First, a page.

Photos, Video: Oceana Wraps Up Canary Islands Expedition after Discovering Vast Biodiversity | Oceana
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Oceana in Europe recently concluded their month-long expedition to the Canary Islands, which documented a vast amount of biodiversity around the island of El Hierro. The expedition aimed to map and gather more information about seamounts north of Lanzarote, the easternmost Canary Island, and around Sahara, the southernmost point of the Spanish Exclusive Economic Zone, to help grow the body of knowledge about these areas and advance their protective measures. This was Oceana’s second expedition in 2014 and second expedition to the Canary Islands.

“Although there are some habitats that are specific to certain depths, in all dives and environments we have documented many different species, demonstrating the richness in biodiversity of southern El Hierro,” Oceana in Europe research director Ricardo Aguilar said in a press release. “With information gathered from this expedition, we intend to promote the creation of a marine national park in the southern part of El Hierro island; the first one in Europe.”

Dusky grouper (Epinephelus marginatus) in a cave in Punta Miradero, El Hierro, Canary Islands, Spain, pictured during the Ranger Expedition to the Atlantic Seamounts in September 2014. (Photo: Oceana in Europe / Carlos Minguell)

With the support of the Biodiversity Foundation and the Ministry of Agriculture, Food and the Environment, Oceana conducted over ten ROV dives at depths from 260 to 3,200 feet around El Hierro Island in the Canaries, as well as several others with divers in shallower areas, and witnessed countless marine life. The biodiversity is due in part to varying substrate materials, the steep shelves of the seamounts, and its strategic geographic location that attracts species of both temperate and tropical origins. Some legal protections are already in place to protect these species.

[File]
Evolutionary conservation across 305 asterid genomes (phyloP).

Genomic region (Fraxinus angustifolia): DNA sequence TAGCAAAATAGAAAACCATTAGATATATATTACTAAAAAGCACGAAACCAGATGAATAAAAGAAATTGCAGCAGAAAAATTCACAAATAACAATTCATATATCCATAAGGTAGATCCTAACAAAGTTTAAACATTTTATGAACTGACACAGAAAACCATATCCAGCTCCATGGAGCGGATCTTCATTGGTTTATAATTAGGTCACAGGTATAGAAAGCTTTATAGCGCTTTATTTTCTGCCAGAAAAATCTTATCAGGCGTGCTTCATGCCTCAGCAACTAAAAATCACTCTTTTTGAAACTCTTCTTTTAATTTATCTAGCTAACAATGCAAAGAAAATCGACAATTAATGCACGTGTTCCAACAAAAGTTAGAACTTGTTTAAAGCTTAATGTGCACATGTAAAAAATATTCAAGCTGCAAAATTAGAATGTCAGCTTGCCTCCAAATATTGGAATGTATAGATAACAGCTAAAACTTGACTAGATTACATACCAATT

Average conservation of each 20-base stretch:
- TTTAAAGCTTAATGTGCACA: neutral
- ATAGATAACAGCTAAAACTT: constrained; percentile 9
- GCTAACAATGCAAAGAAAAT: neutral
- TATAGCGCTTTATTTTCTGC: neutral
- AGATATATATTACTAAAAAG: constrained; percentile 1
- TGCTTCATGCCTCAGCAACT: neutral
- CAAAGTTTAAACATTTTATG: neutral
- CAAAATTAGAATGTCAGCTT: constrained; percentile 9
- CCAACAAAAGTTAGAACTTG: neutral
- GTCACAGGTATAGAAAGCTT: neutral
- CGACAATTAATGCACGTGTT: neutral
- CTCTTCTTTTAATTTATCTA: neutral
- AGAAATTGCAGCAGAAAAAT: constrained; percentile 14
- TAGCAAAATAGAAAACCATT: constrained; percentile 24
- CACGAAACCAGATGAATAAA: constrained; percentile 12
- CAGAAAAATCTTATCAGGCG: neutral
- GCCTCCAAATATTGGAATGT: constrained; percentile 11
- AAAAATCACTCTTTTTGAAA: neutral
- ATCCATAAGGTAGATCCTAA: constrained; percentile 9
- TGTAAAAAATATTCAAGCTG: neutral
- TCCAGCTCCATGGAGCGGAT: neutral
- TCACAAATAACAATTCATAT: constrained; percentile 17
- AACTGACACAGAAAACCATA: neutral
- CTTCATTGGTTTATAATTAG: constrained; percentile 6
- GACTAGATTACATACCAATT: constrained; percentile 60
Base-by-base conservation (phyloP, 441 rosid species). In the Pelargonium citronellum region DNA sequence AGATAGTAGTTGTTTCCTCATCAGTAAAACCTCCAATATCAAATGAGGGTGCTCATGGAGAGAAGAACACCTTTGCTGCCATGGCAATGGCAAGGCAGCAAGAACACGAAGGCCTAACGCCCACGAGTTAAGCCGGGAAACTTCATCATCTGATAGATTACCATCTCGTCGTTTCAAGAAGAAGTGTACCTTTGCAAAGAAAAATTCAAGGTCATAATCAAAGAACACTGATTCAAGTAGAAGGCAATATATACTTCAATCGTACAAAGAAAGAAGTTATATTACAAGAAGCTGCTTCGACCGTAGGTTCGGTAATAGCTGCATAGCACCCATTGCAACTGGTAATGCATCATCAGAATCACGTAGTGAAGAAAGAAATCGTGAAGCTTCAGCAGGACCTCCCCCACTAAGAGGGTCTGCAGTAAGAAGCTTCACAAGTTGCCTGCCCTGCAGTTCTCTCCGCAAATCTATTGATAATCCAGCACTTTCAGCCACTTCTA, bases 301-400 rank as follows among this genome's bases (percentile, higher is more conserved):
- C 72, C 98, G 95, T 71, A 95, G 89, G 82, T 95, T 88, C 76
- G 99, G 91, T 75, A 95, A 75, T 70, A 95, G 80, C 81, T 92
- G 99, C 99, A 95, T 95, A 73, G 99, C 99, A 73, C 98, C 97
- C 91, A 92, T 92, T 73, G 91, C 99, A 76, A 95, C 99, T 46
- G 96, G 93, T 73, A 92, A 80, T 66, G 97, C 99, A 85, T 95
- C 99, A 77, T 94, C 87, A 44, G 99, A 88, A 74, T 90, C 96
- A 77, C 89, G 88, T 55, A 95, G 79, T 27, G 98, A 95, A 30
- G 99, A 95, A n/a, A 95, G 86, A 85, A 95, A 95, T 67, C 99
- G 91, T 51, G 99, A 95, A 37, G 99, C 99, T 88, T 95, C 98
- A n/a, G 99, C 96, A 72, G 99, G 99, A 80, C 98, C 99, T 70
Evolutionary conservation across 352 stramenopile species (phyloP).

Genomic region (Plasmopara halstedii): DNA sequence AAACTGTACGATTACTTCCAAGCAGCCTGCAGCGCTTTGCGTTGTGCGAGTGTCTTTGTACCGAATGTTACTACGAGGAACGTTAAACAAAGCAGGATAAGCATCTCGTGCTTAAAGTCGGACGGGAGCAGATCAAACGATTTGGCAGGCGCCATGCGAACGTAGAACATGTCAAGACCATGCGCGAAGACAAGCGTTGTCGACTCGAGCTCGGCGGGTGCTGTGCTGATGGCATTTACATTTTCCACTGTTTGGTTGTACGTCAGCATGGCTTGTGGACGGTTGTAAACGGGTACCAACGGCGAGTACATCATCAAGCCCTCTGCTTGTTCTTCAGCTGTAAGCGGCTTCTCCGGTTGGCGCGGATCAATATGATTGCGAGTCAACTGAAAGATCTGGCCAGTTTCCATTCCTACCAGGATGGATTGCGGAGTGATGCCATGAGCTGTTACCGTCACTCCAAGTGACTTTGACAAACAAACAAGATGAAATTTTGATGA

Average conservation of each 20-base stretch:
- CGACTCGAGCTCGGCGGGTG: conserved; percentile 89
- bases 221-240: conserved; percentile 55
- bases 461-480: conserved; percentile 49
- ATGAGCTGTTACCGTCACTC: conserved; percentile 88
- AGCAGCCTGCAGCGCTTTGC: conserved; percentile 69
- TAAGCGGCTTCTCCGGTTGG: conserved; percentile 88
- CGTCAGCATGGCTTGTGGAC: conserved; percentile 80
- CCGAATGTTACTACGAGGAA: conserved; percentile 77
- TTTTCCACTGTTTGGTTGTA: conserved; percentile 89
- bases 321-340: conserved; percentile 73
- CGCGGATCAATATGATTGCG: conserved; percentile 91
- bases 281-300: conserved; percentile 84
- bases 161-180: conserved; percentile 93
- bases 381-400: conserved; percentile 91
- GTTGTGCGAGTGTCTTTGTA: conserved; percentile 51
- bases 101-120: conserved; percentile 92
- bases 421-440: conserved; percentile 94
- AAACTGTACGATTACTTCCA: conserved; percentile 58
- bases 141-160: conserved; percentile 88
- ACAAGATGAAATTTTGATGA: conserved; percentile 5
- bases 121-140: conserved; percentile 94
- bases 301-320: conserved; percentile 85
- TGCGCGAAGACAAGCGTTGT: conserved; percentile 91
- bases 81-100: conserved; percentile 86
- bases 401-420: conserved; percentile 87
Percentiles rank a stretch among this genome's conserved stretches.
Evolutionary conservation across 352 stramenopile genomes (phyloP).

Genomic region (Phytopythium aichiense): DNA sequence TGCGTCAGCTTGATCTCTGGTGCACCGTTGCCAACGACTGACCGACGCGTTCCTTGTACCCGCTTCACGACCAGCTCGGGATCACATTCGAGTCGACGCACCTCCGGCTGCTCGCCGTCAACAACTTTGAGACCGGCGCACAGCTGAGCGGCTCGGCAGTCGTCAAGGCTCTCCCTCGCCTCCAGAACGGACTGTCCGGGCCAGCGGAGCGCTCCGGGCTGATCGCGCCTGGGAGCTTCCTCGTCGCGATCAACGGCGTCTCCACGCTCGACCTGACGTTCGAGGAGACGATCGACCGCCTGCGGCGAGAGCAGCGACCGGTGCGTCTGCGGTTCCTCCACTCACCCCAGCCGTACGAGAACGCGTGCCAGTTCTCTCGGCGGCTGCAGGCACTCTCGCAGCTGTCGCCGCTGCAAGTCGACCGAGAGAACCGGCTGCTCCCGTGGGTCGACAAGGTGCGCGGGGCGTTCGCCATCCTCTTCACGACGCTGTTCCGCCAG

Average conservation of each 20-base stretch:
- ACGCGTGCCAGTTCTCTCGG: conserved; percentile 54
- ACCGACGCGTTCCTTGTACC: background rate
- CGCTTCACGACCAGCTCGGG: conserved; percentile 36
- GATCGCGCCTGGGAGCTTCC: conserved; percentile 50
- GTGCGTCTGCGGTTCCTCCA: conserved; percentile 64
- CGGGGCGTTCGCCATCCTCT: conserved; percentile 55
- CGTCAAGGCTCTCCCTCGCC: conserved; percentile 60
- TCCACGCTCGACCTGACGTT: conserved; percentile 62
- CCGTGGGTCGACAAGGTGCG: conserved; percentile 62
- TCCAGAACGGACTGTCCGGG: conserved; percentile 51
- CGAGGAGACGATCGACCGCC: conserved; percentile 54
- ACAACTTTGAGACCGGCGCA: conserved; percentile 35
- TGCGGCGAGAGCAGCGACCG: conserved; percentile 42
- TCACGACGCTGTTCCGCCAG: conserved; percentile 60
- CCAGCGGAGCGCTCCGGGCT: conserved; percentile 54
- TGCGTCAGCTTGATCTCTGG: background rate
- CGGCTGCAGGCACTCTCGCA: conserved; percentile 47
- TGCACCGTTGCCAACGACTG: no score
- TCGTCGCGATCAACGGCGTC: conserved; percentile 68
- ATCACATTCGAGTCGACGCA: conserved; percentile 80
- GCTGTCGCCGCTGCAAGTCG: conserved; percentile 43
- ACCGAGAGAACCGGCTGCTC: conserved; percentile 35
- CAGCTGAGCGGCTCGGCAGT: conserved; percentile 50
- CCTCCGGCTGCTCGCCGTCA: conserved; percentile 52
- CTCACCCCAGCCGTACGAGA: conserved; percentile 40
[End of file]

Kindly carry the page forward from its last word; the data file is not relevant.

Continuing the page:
“We cannot believe today is the last day of sampling during this campaign that has been so intense and enriching. To top the day off, we decided to return to Punta del Cascajo, an area we had previously sampled but that could not be “squeezed” as we would have liked to due to weather conditions,” Oceana in Europe marine scientists and expedition crew member Helena Álvarez said in one of many diaries from the expedition. “As expected, it did not disappoint us, we found large deep coral reefs (Lophelia pertusa, Madrepora oculata), large aggregations of glass sponges, carnivorous sponges, black corals, and once again, sharks.”

Brown-snout spookfish (Dolichopteryx longipes) in El Hierro, Canary Islands, Spain, pictured during a Ranger Expedition to the Atlantic Seamounts in September 2014. (Photo: Oceana in Europe)

This is Oceana in Europe’s second expedition of the year. Earlier this summer, Oceana launched an expedition to the Balearic Islands in an effort to map and document three ecologically important seamounts in need of conservation.

Take a look below for more photos and a video from the expedition. You can also watch even more videos from the expedition, view dozens of photos on Oceana in Europe’s Flickr page, and read more expedition diaries here.

Canary Islands from Oceana on Vimeo.

Short-finned pilot whales (Globicephala macrorhynchus) in Tenerife, Canary Islands, Spain, picture during the Ranger Expedition to the Atlantic Seamounts in September 2014. (Photo: Oceana in Europe / Enrique Talledo)

Sea urchin (Phormosoma placenta) in El Hierro, Canary Islands, Spain, pictured during the Ranger Expedition to the Atlantic Seamounts in October 2014. (Photo: Oceana in Europe)

Nimble spray crab (Percnon gibbesi), an invasive species, in Port of La Restinga, El Hierro, Canary Islands, Spain, and pictured during the Ranger Expedition to the Atlantic Seamounts in October 2014. (Photo: Oceana in Europe / Carlos Minguell)

Densebeak whales (Mesoplodon densirostris) in Mar de las Calmas, El Hierro, Canary Islands, Spain during the Ranger Expedition to the Atlantic Seamounts in September 2014. (Photo: Oceana in Europe / Enrique Talledo)